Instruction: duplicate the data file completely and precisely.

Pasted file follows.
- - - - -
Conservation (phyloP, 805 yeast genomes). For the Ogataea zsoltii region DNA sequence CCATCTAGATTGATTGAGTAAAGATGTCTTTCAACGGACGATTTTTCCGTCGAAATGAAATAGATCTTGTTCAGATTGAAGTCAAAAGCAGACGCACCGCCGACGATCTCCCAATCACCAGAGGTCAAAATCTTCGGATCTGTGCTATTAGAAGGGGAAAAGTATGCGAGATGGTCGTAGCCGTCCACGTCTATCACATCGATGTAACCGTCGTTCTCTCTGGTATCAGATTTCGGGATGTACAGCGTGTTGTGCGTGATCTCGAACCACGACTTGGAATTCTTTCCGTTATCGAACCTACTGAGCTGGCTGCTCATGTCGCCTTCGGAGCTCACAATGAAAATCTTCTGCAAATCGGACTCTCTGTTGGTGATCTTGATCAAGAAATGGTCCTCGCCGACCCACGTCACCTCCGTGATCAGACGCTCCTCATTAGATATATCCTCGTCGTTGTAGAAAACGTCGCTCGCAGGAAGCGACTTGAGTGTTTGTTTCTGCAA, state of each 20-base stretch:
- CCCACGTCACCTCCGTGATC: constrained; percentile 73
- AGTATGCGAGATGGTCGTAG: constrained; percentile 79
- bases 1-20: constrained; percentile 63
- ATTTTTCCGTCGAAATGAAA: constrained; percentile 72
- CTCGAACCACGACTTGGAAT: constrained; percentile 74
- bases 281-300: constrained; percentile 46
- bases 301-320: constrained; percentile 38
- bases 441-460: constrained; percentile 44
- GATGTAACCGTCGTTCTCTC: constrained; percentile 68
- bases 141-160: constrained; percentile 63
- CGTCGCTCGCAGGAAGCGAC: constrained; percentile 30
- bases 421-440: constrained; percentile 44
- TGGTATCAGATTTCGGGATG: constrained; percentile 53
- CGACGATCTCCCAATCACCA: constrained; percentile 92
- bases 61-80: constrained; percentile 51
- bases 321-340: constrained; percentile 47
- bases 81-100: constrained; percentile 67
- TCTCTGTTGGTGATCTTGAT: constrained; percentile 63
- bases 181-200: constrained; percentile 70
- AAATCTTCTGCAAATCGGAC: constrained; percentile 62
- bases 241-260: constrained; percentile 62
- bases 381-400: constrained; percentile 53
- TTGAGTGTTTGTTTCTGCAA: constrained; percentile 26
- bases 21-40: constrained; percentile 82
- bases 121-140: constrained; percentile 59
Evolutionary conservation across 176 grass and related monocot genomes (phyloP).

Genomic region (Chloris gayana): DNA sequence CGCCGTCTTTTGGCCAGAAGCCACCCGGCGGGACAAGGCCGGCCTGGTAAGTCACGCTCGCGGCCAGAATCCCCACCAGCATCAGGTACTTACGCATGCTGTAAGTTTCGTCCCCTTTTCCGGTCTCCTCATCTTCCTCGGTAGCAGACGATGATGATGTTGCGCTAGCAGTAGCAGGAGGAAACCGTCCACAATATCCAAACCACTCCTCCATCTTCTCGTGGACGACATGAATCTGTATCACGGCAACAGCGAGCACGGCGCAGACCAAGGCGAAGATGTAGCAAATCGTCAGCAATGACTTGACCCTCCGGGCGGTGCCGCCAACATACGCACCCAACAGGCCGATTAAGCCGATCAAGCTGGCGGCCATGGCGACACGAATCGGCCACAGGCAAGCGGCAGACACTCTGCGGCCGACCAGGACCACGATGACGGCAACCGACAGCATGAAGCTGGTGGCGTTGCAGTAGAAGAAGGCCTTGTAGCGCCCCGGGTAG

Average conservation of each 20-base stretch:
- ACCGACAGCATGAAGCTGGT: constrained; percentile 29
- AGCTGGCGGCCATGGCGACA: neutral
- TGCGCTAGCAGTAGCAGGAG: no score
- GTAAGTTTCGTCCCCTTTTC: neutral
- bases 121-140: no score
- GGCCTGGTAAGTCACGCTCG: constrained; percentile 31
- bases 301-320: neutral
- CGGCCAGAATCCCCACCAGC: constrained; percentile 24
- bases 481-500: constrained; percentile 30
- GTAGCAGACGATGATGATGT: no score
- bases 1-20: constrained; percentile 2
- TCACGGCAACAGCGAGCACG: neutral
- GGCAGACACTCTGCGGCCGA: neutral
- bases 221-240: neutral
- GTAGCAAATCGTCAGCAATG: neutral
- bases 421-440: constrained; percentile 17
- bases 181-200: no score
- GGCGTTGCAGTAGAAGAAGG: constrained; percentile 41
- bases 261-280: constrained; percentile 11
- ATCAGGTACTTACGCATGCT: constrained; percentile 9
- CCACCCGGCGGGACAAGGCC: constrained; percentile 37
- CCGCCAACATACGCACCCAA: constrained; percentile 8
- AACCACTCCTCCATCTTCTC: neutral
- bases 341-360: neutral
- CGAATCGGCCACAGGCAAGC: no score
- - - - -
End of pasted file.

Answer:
Conservation (phyloP, 805 yeast genomes). For the Ogataea zsoltii region DNA sequence CCATCTAGATTGATTGAGTAAAGATGTCTTTCAACGGACGATTTTTCCGTCGAAATGAAATAGATCTTGTTCAGATTGAAGTCAAAAGCAGACGCACCGCCGACGATCTCCCAATCACCAGAGGTCAAAATCTTCGGATCTGTGCTATTAGAAGGGGAAAAGTATGCGAGATGGTCGTAGCCGTCCACGTCTATCACATCGATGTAACCGTCGTTCTCTCTGGTATCAGATTTCGGGATGTACAGCGTGTTGTGCGTGATCTCGAACCACGACTTGGAATTCTTTCCGTTATCGAACCTACTGAGCTGGCTGCTCATGTCGCCTTCGGAGCTCACAATGAAAATCTTCTGCAAATCGGACTCTCTGTTGGTGATCTTGATCAAGAAATGGTCCTCGCCGACCCACGTCACCTCCGTGATCAGACGCTCCTCATTAGATATATCCTCGTCGTTGTAGAAAACGTCGCTCGCAGGAAGCGACTTGAGTGTTTGTTTCTGCAA, state of each 20-base stretch:
- CCCACGTCACCTCCGTGATC: constrained; percentile 73
- AGTATGCGAGATGGTCGTAG: constrained; percentile 79
- bases 1-20: constrained; percentile 63
- ATTTTTCCGTCGAAATGAAA: constrained; percentile 72
- CTCGAACCACGACTTGGAAT: constrained; percentile 74
- bases 281-300: constrained; percentile 46
- bases 301-320: constrained; percentile 38
- bases 441-460: constrained; percentile 44
- GATGTAACCGTCGTTCTCTC: constrained; percentile 68
- bases 141-160: constrained; percentile 63
- CGTCGCTCGCAGGAAGCGAC: constrained; percentile 30
- bases 421-440: constrained; percentile 44
- TGGTATCAGATTTCGGGATG: constrained; percentile 53
- CGACGATCTCCCAATCACCA: constrained; percentile 92
- bases 61-80: constrained; percentile 51
- bases 321-340: constrained; percentile 47
- bases 81-100: constrained; percentile 67
- TCTCTGTTGGTGATCTTGAT: constrained; percentile 63
- bases 181-200: constrained; percentile 70
- AAATCTTCTGCAAATCGGAC: constrained; percentile 62
- bases 241-260: constrained; percentile 62
- bases 381-400: constrained; percentile 53
- TTGAGTGTTTGTTTCTGCAA: constrained; percentile 26
- bases 21-40: constrained; percentile 82
- bases 121-140: constrained; percentile 59
Evolutionary conservation across 176 grass and related monocot genomes (phyloP).

Genomic region (Chloris gayana): DNA sequence CGCCGTCTTTTGGCCAGAAGCCACCCGGCGGGACAAGGCCGGCCTGGTAAGTCACGCTCGCGGCCAGAATCCCCACCAGCATCAGGTACTTACGCATGCTGTAAGTTTCGTCCCCTTTTCCGGTCTCCTCATCTTCCTCGGTAGCAGACGATGATGATGTTGCGCTAGCAGTAGCAGGAGGAAACCGTCCACAATATCCAAACCACTCCTCCATCTTCTCGTGGACGACATGAATCTGTATCACGGCAACAGCGAGCACGGCGCAGACCAAGGCGAAGATGTAGCAAATCGTCAGCAATGACTTGACCCTCCGGGCGGTGCCGCCAACATACGCACCCAACAGGCCGATTAAGCCGATCAAGCTGGCGGCCATGGCGACACGAATCGGCCACAGGCAAGCGGCAGACACTCTGCGGCCGACCAGGACCACGATGACGGCAACCGACAGCATGAAGCTGGTGGCGTTGCAGTAGAAGAAGGCCTTGTAGCGCCCCGGGTAG

Average conservation of each 20-base stretch:
- ACCGACAGCATGAAGCTGGT: constrained; percentile 29
- AGCTGGCGGCCATGGCGACA: neutral
- TGCGCTAGCAGTAGCAGGAG: no score
- GTAAGTTTCGTCCCCTTTTC: neutral
- bases 121-140: no score
- GGCCTGGTAAGTCACGCTCG: constrained; percentile 31
- bases 301-320: neutral
- CGGCCAGAATCCCCACCAGC: constrained; percentile 24
- bases 481-500: constrained; percentile 30
- GTAGCAGACGATGATGATGT: no score
- bases 1-20: constrained; percentile 2
- TCACGGCAACAGCGAGCACG: neutral
- GGCAGACACTCTGCGGCCGA: neutral
- bases 221-240: neutral
- GTAGCAAATCGTCAGCAATG: neutral
- bases 421-440: constrained; percentile 17
- bases 181-200: no score
- GGCGTTGCAGTAGAAGAAGG: constrained; percentile 41
- bases 261-280: constrained; percentile 11
- ATCAGGTACTTACGCATGCT: constrained; percentile 9
- CCACCCGGCGGGACAAGGCC: constrained; percentile 37
- CCGCCAACATACGCACCCAA: constrained; percentile 8
- AACCACTCCTCCATCTTCTC: neutral
- bases 341-360: neutral
- CGAATCGGCCACAGGCAAGC: no score